Back from a visit to the Central Park where Nick and Jordan Baker profess their love for each other, Nick finds Gatsby’s mansion decorated with make-and-break lights, from tower to cellar, his own house covered in a splendour of light. But there is perfect silence in the house. Gatsby offers Nick a bit of confidential and lucrative business, but Nick declines as his hands are full.
Daisy comes to visit Gatsby on the misty Sunday afternoon, but Gatsby is in low spirits. Nick eavesdrops on Gatsby and Daisy while they exchange their secrets. Later, when both of them move around the house, Gatsby shows off his costly outfits to Daisy and is in cheerful spirits. They enter the music room where Klipspringer sings The Love Nest and another song for them. Gatsby is lost in Daisy’s charms and Nick quietly leaves.
A reporter calls on Gatsby to verify rumour about him. By now, Nick has come to know of Gatsby’s background. Gatsby comes of poor parentage in North Dakota, but entertained lofty aspirations of rising about his lowly status in life. He joined Lutheran College of St. Olaf’s in South Minnesota, but only for a couple of weeks. He worked along the south share of Lake Superior as a clam-digger and salmon-fisher. He was then picked up by Dan Cody, a fabulously rich person. Before becoming Cody’s right hand man, Gatsby worked with him as a steward, mate, skipper, secretary and even jailor for five years. On Dan Cody’s death, he reportedly inherited a sizeable sum of money some twenty five thousand dollars the major portion of which he lost to Ella Kaye. Cody’s mistress, in a law suit.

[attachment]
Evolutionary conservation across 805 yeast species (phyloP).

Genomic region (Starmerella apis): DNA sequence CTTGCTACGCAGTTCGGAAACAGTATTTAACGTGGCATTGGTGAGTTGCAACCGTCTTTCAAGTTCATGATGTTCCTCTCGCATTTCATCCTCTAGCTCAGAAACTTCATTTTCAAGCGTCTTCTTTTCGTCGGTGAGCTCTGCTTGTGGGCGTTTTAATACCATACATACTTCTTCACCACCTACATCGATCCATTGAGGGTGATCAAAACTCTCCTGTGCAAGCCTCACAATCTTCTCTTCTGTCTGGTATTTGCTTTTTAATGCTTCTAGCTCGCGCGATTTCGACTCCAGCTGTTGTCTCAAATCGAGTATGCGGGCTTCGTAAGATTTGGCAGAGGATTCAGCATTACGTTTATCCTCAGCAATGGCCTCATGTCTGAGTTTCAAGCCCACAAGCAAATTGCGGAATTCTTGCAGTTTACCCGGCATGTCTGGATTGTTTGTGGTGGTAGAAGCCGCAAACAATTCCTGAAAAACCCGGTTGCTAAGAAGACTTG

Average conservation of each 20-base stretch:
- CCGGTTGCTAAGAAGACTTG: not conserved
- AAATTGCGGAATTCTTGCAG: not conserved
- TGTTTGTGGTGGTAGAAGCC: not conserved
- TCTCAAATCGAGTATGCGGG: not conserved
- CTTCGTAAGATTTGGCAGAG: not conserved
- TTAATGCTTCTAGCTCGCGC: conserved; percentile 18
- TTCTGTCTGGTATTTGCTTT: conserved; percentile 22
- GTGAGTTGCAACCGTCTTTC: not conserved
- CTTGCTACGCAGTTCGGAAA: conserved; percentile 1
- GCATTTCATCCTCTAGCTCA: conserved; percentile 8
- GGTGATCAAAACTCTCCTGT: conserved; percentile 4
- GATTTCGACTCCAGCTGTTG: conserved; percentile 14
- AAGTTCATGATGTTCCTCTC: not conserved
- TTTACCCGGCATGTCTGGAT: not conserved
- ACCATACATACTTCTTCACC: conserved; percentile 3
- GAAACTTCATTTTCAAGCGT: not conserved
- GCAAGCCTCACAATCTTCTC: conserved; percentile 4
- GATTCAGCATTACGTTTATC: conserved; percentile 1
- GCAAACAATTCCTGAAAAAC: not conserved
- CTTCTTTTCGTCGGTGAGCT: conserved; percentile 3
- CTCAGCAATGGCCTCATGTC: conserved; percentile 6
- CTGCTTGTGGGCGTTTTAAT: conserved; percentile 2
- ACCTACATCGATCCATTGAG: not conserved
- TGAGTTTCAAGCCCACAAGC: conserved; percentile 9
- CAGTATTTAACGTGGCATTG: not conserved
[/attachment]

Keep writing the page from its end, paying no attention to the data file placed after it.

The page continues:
Gatsby now lets Tom know that he has known his wife Daisy. Tom Leaves along with Nick and other guests (Mr. Sloane and a lovely lady on horseback), showing a deep dislike for Gatsby. Tom warns Daisy not to attend any of Gatsby’s parties alone. At one such party. Gatsby dances the Daisy while Tom is made to dance with someone else. Tom finds out that Gatsby is a bootlegger and gets a huge sum from the drug stores. Gatsby confides to Nick that he wants Daisy to be separated from Tam to return to their native Louisville to recreate their past and get married.
Gatsby strips his mansion of all decorative lights and engages a new group of attendants so that Daisy’s frequent visit may not become public. He is invited by Daisy, along with Nick, to lunch. When Tom goes to answer the phone of his mistress, Daisy introduces her three year old daughter to Gatsby. Tom has now started suspecting a clandestine relationship between his wife and Gatsby.
When Daisy proposes to go to town in Gatsby’s car, Tom has to drive with Nick and Jordan Baker. Gatsby drives Tom’s car and Tom drives Gatsby’s car to New York. On the way, Tom stops for a while for a refuel at Wilson’s garage where Myrtle looks down angrily at Jordan Baker, mistaking her for Daisy.
When they reach the Plaza Hotel in New York, Tom asks Gatsby about his background and his relationship with Daisy. Daisy comes to Gatsby’s help and confesses that she loves Gatsby alone. Tom now exposes Gatsby’s nefarious activities-running drug stores, selling com alcohol and having killed someone. He does not want Daisy to divorce him for such an immoral character.